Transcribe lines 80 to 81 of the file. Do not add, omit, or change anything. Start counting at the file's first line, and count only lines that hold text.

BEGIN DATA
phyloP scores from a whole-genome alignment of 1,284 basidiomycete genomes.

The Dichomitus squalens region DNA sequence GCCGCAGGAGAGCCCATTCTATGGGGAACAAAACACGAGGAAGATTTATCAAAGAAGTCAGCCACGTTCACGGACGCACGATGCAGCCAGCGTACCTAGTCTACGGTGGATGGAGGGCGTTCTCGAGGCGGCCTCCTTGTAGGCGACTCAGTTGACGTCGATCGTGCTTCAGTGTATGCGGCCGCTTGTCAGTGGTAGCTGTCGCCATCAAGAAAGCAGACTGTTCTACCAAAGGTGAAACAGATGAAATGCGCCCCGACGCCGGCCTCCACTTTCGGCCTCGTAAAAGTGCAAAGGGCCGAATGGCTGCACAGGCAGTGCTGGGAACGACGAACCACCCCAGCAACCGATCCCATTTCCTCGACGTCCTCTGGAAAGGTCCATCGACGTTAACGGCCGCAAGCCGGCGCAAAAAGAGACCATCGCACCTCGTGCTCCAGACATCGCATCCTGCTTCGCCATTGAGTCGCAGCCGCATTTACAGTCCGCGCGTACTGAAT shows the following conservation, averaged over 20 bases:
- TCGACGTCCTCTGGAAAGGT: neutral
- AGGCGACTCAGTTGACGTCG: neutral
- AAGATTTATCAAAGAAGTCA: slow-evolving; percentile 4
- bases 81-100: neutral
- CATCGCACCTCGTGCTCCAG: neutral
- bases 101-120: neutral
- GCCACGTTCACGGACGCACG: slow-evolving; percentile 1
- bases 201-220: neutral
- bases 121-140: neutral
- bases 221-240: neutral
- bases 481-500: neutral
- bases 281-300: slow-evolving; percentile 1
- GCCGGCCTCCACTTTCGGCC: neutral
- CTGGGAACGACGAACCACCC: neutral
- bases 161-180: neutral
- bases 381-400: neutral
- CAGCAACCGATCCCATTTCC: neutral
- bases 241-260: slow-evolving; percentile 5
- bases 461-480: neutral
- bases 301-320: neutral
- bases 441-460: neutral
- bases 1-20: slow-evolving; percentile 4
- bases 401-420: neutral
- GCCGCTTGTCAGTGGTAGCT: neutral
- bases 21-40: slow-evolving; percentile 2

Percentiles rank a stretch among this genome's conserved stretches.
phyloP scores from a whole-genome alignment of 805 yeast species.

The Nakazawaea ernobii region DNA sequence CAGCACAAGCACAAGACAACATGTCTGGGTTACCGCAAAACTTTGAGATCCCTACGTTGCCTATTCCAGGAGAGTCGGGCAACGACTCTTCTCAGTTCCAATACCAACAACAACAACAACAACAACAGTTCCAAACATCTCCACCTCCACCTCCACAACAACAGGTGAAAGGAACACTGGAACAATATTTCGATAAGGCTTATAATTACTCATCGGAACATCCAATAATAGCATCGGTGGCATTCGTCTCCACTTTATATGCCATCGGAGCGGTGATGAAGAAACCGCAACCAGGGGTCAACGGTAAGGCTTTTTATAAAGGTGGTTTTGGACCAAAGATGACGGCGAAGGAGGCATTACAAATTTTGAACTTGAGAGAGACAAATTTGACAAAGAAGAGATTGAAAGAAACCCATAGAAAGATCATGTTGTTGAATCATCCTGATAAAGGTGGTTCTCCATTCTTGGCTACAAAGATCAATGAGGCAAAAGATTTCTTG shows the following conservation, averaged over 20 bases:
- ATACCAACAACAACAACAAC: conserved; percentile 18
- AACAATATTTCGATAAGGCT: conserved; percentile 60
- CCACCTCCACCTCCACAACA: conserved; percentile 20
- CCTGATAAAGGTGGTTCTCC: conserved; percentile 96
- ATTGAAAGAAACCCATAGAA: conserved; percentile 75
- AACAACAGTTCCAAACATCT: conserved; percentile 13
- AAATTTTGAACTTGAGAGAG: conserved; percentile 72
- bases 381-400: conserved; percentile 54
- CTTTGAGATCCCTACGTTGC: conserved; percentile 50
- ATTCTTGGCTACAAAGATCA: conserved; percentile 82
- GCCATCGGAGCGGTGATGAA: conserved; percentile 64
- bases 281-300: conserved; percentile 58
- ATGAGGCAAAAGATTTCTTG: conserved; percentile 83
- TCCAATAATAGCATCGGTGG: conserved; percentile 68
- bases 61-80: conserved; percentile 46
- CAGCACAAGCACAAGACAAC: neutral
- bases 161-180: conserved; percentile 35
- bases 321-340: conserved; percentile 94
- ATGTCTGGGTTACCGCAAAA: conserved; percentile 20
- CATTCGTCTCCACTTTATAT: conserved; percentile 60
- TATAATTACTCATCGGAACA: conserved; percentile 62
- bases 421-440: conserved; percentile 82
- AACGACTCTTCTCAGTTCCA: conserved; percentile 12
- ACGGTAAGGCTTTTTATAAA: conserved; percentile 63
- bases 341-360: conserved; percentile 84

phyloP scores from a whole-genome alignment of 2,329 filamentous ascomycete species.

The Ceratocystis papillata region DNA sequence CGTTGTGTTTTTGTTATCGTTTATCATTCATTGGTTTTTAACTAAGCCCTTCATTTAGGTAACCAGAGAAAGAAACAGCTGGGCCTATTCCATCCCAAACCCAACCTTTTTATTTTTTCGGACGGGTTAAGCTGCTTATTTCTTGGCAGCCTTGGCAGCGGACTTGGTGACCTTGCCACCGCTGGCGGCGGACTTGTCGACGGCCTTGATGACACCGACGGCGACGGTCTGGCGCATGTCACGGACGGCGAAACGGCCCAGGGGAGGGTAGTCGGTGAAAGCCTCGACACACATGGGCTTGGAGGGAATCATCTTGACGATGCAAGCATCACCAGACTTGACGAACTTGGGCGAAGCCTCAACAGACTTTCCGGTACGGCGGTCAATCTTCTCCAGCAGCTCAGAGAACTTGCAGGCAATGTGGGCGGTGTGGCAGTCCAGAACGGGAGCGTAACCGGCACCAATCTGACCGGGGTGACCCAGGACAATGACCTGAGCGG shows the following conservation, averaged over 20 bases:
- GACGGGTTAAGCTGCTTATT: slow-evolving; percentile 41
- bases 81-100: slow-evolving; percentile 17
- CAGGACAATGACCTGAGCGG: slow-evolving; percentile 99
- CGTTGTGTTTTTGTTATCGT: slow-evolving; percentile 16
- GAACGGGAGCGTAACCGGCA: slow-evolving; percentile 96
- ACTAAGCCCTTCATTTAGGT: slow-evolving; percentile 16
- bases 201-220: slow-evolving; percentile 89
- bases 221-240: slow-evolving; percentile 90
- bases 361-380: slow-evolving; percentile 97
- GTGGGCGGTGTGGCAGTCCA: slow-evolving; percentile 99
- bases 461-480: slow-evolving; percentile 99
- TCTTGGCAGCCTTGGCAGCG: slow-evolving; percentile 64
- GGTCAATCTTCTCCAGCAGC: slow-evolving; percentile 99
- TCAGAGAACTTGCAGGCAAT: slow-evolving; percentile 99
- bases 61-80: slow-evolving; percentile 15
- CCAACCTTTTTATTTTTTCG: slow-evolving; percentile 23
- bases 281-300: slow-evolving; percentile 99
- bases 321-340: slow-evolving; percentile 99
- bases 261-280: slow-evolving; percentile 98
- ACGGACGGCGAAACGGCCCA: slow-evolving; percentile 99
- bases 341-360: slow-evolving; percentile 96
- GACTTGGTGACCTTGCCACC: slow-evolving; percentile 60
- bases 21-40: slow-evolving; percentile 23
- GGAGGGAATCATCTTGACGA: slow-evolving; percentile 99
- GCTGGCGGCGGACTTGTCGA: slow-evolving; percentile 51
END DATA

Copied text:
- bases 21-40: slow-evolving; percentile 23
- GGAGGGAATCATCTTGACGA: slow-evolving; percentile 99